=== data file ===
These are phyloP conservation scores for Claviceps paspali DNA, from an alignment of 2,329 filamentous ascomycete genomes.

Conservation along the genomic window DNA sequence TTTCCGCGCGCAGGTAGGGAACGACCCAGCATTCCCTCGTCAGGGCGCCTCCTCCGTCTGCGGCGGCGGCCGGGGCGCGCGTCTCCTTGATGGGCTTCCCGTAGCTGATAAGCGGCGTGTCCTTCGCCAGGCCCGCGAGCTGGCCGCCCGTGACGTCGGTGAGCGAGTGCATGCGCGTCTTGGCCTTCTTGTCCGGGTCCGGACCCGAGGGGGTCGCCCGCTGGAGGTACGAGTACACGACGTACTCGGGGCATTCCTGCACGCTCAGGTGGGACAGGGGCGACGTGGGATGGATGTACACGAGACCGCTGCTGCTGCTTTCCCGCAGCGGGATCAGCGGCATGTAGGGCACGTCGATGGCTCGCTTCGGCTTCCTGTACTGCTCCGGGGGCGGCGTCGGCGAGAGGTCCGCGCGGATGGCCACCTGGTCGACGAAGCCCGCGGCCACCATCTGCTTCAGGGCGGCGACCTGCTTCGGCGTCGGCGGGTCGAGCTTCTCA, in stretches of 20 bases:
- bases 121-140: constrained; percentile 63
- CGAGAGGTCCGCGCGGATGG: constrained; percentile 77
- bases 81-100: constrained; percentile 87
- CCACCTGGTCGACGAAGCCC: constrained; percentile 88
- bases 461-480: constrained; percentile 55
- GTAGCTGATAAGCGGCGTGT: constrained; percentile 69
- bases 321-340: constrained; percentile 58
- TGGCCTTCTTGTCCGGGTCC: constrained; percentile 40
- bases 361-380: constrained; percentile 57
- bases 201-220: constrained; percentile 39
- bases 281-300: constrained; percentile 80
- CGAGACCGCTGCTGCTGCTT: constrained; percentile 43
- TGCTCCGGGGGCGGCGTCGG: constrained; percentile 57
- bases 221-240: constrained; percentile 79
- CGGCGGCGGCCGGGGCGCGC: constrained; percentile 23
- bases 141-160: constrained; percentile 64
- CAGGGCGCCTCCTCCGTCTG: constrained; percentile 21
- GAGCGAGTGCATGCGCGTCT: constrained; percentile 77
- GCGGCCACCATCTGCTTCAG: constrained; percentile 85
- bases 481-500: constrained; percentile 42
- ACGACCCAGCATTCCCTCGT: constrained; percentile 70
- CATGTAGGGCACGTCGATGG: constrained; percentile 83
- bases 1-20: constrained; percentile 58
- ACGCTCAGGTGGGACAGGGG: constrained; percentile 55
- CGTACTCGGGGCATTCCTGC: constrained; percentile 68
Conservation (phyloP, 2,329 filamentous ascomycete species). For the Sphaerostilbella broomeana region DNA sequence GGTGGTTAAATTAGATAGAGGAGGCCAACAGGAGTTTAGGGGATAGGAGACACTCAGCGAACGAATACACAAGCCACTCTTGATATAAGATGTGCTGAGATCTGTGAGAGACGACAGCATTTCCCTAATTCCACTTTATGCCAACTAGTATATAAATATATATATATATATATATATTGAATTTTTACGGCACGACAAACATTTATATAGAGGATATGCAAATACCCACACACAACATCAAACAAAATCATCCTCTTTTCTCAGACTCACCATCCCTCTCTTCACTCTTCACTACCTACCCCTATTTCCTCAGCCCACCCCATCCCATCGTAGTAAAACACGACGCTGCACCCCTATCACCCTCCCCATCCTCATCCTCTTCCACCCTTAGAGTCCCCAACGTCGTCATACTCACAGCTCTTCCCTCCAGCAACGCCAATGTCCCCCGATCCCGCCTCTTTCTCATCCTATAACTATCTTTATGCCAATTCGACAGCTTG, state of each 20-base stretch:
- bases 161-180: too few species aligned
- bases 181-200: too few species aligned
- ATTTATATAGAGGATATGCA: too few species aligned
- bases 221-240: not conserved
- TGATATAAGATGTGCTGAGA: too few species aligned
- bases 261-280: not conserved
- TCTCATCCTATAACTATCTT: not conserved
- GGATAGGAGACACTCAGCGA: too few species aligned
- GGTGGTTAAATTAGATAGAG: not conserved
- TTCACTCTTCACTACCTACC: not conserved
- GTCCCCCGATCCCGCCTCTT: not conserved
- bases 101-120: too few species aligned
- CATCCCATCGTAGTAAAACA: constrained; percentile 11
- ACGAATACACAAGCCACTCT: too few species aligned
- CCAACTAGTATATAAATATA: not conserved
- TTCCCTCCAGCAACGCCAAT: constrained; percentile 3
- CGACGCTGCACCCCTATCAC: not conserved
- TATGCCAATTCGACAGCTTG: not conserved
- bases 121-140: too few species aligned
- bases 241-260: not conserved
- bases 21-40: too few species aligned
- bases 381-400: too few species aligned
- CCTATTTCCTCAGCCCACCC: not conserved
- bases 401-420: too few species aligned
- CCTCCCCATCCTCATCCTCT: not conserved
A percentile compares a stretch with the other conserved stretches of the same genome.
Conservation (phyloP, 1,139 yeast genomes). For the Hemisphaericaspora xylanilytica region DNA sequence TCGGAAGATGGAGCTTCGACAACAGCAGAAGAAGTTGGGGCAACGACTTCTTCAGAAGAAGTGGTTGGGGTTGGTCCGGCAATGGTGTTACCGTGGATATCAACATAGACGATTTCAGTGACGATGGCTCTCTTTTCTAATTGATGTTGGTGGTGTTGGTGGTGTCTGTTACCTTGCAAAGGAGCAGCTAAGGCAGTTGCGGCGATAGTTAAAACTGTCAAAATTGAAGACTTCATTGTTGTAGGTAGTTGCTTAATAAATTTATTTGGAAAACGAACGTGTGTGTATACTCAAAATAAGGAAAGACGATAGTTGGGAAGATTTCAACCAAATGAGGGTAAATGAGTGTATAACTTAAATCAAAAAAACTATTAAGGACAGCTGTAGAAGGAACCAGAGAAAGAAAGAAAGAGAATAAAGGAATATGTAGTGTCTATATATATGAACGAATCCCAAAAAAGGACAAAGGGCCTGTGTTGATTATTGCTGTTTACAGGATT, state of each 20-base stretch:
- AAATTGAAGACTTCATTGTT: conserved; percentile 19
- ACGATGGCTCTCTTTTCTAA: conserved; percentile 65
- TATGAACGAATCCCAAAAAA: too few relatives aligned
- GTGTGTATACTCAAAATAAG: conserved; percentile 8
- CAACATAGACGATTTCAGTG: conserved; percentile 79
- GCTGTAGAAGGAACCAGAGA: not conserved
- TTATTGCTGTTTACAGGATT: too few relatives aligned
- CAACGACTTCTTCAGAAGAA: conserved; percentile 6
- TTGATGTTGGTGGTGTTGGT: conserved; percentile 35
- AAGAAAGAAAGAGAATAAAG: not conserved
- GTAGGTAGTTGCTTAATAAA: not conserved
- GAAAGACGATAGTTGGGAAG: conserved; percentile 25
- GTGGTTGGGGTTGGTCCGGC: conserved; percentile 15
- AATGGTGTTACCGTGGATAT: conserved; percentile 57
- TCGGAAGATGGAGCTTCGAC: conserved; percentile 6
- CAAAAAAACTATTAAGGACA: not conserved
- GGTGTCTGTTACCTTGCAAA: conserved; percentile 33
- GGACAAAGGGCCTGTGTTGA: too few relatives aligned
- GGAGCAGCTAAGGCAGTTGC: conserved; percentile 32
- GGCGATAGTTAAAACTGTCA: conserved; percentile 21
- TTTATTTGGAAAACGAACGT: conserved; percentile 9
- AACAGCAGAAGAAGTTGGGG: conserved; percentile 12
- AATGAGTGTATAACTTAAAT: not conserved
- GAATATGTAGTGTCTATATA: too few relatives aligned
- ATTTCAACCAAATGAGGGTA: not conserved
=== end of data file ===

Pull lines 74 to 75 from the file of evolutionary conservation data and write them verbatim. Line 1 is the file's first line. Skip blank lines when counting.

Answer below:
- GGAGCAGCTAAGGCAGTTGC: conserved; percentile 32
- GGCGATAGTTAAAACTGTCA: conserved; percentile 21